Grow Your Care Skills

Love takes practice! There are many skills involved, including nurturing, listening, celebrating, supporting, asking for and offering help, and more. I was shocked when I learned that a friend who was dealing with a serious illness felt imposed on by my phone calls. She’s an introvert and needed all of her energy to heal; voice mail messages stressed her out. Now, when someone I love is ill or struggling, I reach out by text or email first to ask if the person I’m supporting is up for a call or would prefer some space.

Keeping tabs on people is important. Reaching out and asking how people are makes them know you care and that relationships take initiative. Send a card or a funny cartoon on special occasions. Yes, email or texting is easier, but it doesn’t mean as much. Drop off a little gift at a friend’s house or put a paperback book or clipping in the mail. Tell your friends what you appreciate about them and what you’re grateful for. Tell them you care about them. Tell them you love them. It takes practice, and might feel cringey at first, but it gets easier.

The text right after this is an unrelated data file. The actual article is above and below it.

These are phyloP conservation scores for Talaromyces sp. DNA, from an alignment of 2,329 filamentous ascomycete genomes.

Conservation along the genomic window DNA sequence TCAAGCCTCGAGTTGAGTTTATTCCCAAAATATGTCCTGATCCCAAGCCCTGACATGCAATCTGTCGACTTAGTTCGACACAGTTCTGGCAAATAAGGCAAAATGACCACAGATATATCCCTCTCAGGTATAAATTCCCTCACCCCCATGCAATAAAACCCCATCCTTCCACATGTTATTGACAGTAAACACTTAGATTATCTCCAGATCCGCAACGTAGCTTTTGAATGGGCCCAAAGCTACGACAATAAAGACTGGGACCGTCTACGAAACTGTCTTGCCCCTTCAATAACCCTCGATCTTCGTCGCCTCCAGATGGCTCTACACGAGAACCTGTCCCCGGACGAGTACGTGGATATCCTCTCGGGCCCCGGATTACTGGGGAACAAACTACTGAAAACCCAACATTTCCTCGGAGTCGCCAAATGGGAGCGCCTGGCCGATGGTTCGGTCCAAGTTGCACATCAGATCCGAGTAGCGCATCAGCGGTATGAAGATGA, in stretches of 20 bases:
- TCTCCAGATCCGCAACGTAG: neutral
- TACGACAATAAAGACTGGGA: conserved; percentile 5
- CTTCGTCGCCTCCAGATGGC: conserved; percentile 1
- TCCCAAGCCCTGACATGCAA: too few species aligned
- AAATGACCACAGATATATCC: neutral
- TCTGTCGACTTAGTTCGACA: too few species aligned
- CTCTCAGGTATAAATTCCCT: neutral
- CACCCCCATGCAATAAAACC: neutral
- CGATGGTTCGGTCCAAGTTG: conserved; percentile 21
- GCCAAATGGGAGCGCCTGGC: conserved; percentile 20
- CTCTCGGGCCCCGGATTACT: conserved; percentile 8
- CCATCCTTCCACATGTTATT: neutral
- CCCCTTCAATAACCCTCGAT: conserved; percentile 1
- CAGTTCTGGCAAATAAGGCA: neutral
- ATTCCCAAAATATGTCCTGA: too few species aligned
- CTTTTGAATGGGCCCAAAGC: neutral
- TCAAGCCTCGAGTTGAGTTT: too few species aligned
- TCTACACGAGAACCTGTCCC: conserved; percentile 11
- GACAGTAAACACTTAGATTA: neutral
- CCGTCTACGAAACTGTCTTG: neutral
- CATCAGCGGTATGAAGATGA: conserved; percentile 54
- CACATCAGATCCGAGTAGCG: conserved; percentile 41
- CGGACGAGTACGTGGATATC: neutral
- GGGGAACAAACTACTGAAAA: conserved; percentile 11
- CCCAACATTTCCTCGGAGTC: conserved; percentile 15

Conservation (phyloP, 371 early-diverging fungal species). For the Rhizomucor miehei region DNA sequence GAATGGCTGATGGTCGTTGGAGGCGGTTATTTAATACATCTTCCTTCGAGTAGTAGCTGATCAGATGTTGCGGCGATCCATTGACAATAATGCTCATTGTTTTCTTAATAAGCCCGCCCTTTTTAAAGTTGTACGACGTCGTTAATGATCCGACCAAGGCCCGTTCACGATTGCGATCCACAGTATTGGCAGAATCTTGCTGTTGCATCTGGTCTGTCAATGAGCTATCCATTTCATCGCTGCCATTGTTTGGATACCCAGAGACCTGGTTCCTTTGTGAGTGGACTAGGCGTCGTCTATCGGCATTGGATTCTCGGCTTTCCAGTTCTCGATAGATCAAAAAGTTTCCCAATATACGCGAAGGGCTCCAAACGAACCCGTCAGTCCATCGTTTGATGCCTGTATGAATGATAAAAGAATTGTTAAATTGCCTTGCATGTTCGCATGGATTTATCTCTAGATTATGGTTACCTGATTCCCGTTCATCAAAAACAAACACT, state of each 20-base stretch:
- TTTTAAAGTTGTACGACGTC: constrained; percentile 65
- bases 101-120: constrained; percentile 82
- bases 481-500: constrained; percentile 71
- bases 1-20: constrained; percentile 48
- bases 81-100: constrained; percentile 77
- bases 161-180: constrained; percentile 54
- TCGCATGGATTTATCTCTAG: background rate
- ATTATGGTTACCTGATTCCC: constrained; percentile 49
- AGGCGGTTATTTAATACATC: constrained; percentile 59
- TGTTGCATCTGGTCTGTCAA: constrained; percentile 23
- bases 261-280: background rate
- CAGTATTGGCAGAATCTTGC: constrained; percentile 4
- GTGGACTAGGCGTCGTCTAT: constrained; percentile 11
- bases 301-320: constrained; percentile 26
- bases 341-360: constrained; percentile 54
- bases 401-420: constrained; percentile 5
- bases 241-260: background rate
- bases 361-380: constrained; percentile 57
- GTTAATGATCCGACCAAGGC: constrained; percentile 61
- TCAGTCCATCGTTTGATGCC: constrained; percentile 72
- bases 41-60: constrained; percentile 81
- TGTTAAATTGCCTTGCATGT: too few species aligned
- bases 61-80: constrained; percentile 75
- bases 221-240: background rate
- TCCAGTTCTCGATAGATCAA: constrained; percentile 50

When a friend is having trouble, learn how to listen non judgmentally. Don’t give advice unless your friend asks; most people just want to know that the people who love them hear and see them and understand them.

Learn how to be constructive in conflict. It’s a hard thing to do, but it’s possible to learn. If conflict is scary, explore that and own it. Share your journey around conflict with friends instead of shutting up. Don’t try to resolve conflict by text or email. Talk openly in person (or at least over Zoom) to have the advantage of all facets of communication (the most important ones are body language, voice, and energy).

Shift Your Focus from the Individual to the Communal